One of my biggest fears as a man :: Male bonding

A road trip with my Slovak father = the trigger behind this post.

Am preparing for a shit storm, feeling that lots of political incorrectness -and hopefully also lots of authenticity, may be bubbling up. This should be somewhat interesting for psychologists, if for no one else.

I feel a lot more comfortable around women, than I do around men, at least once I get a conversation going with them, because I get very nervous when I’m alone with a lady I don’t know in a waiting room or a train compartment for example. But once the conversation gets flowing? Fun! Heaven! (I can only speak for myself of course)

This is a huge overgeneralization of course, but here are ten random reasons from the top of my head:

  1. Unlike men, women rarely if ever try to force their point of view on me. I find them less dogmatic. My wife’s battle to make me put out the trash on a daily basis is an exception to this rule.
  2. I find it easier to keep a conversation going with them.
  3. They are far more attuned to moods than men are.
  4. They usually tend to explore many different points of view.
  5. Though I know some to be extremely, exasperatingly rigid in their jobs, I find them on the whole more open to changes and less egotistical
  6. They usually don’t turn discussions into some weird form of intellectualized proxy war to see whose penis is bigger
  7. They share more personal stories
  8. Though they often don’t like to be in a work place with only female co-workers and no men (come on, admit it) studies have shown that bonding with women makes you less lonely, whether you are a woman or a man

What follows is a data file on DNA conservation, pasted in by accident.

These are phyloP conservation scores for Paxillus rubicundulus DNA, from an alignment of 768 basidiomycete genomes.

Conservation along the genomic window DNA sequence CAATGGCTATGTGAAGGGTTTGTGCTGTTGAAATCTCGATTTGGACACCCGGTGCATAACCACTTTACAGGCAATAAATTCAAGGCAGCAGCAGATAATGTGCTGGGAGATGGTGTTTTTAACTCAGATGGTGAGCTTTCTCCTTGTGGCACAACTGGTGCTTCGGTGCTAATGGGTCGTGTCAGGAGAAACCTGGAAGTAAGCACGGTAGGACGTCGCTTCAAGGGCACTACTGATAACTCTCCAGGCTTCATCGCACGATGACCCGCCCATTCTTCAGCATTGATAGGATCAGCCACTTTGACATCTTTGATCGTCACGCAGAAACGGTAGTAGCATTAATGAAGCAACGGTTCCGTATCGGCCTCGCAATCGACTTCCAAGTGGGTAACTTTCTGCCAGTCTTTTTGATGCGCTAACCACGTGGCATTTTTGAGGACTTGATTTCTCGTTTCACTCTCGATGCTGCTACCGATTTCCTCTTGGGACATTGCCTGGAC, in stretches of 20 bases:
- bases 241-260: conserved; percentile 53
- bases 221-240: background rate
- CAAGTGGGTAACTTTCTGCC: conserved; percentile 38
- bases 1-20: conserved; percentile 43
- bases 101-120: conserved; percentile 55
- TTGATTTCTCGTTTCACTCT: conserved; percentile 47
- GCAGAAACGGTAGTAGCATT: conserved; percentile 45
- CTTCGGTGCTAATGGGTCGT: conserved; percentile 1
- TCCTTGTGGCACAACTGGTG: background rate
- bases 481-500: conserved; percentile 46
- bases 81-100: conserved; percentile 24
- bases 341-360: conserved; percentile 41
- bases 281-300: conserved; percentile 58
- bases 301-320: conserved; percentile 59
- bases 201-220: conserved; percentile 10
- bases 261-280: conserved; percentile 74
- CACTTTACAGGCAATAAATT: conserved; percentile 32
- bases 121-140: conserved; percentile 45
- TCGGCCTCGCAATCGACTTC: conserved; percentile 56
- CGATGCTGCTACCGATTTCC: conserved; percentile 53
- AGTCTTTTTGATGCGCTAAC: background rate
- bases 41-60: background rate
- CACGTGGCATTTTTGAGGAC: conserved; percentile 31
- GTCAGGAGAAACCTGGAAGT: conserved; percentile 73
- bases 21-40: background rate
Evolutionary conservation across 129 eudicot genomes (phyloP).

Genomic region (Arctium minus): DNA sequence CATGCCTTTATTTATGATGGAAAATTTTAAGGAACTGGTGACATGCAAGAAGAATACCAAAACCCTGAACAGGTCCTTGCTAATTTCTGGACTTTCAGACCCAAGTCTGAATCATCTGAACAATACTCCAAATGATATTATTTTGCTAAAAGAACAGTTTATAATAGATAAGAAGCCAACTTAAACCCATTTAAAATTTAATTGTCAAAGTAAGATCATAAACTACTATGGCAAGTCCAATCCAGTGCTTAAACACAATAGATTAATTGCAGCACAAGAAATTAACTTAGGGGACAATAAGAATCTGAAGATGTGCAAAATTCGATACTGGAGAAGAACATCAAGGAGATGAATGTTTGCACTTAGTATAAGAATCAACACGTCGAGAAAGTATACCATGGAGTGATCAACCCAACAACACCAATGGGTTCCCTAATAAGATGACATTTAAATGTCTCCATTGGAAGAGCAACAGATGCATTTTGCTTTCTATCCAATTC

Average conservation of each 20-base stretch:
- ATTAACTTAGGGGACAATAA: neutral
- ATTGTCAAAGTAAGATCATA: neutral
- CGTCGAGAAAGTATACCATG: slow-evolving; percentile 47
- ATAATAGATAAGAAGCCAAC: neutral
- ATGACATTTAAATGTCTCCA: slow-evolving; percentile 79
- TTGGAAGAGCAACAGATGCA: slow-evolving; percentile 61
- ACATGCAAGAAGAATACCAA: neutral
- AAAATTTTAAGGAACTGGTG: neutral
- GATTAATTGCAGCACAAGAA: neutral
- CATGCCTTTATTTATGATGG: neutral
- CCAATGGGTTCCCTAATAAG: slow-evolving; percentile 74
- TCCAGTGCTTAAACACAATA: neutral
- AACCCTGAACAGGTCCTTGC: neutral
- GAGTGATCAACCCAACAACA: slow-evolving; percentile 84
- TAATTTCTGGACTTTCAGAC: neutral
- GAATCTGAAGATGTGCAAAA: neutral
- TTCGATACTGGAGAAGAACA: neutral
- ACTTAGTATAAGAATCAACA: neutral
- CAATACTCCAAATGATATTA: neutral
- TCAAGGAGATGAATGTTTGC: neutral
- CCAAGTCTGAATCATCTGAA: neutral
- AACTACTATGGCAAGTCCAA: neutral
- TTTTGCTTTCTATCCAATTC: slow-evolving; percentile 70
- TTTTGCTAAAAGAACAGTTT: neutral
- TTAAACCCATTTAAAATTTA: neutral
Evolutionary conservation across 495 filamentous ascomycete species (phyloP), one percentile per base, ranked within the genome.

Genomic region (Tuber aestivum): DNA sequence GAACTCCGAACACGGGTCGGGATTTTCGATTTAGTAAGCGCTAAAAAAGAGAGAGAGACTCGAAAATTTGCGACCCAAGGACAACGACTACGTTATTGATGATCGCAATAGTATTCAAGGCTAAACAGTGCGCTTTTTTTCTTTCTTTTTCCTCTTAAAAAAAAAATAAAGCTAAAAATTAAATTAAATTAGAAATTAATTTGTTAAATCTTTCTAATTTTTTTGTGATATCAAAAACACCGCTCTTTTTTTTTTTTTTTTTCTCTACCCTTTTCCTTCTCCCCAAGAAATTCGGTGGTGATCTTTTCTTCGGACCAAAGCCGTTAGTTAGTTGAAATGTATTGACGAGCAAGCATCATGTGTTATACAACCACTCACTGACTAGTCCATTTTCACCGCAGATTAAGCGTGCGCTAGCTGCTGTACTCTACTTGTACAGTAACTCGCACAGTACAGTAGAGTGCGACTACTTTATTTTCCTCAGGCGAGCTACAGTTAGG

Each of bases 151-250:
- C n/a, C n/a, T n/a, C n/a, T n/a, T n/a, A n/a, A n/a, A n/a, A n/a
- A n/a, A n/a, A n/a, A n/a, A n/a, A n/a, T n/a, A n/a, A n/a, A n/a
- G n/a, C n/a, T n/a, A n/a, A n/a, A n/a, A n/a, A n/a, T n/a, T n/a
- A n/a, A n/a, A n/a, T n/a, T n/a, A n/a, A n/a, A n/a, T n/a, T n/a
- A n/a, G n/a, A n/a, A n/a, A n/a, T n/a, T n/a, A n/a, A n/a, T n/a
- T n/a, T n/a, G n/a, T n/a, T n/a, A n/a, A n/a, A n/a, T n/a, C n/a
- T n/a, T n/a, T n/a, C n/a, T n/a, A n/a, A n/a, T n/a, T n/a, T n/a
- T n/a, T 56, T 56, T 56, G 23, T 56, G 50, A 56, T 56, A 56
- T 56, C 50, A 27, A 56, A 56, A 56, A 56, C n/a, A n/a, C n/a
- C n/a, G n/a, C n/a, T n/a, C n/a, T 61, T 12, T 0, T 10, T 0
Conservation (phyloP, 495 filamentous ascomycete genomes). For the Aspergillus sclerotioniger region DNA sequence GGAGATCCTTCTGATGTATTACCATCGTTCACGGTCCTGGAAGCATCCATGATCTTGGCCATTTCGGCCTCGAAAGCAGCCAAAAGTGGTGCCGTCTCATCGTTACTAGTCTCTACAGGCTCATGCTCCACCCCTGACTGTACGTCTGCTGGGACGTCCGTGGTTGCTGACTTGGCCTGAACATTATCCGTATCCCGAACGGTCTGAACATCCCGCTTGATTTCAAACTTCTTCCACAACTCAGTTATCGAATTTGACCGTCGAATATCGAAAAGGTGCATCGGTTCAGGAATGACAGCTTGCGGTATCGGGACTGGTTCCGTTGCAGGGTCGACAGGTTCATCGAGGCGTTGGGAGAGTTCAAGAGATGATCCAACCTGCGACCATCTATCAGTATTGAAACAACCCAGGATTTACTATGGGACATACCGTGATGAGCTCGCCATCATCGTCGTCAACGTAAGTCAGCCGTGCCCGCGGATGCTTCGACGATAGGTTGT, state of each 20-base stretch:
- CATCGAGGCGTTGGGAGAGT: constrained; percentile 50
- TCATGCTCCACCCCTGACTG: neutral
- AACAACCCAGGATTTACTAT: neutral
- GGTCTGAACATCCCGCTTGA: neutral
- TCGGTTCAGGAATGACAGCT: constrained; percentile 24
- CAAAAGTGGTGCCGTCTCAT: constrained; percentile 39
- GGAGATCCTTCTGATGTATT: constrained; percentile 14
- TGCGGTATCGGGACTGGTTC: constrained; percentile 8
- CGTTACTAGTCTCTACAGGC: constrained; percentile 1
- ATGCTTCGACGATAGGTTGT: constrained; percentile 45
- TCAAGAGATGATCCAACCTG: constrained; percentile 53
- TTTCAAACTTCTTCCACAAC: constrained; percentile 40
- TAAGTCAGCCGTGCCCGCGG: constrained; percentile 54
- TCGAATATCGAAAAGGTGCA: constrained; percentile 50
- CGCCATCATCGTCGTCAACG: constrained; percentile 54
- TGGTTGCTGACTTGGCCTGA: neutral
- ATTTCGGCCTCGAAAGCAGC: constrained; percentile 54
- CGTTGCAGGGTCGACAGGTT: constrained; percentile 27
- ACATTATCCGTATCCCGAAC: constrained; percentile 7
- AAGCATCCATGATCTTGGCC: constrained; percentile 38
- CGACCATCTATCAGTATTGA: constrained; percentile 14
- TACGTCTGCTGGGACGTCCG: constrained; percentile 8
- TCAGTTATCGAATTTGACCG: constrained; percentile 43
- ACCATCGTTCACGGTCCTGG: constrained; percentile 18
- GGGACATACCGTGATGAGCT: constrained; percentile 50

9. They are often just as competitive as men, but they are rarely sore losers
  10. Last but not least, they smell a hell of lot better

Don’t get me wrong, I outright love my male friends. I won’t name any names, because I don’t want to associate them with this embarassing post that for some reason I need to get off my chest, but I love them. There, I said it. They are kind, passionate about knowledge, can on occasion admit mistakes, are rarely arrogant, and very forgiven and not vindictive (or they would have stopped being my friend plus they would have burned some of my stuff).

As any person is a onion you can somehow keep peeling, never truly reaching a distinct core, I can name several reasons why I usually walk on eggs with men.

  1. It has to start with my father. Ah, how predictable. My father was not predictable though. In fact he was only predictable in his attractive sort of instability. He had a way of agreeing with you today and disagreeing with you tomorrow, never revealing what he actually thought and mainly just for the fun of driving you crazy. He thought that was funny, and it was, so you couldn’t get mad at him.
  2. Apart from my father their were no strong male rolemodels around, so my father pretty much is my ideal of manhood. You could even go so far as to say that I practically deified the guy
  3. From step 3 I have to conclude that no man can ever get the demi-god like status my father had, men I meet are always judged by that behind the curtains voice: Well, he’s a good guy, but he ain’t your father, mate!
  4. My parents often ridiculed other men, my father mainly historical figures and politicians, my mum local men. Don’t get me wrong, my parents were awfully nice people with the biggest hearts I’ve ever seen, but they also had a wonderful sarcastic sense of humor. I think sarcasm and cynicism are the only things that keep particuarly nice people from going mad, that and religion, but they weren’t that religious.
  5. Apart from an obsession with war, certain political topics and strategy, and the fact that I never experience a sense of beauty unless I happen to be looking at my type of woman, (ok, I find the beach quite nice to look at too, but other than that I use my eyes only to read and not bumb into things) I have pitifully few typical male interests. I seriously want to wreck the TV-set when the tour de france is on. I don’t give a shit about cars, as long as they have four wheels. More is also fine. Halftracks are also fine, as long as they get me from point A to B. And so on. I don’t even know what other typical male interests could be. Karate???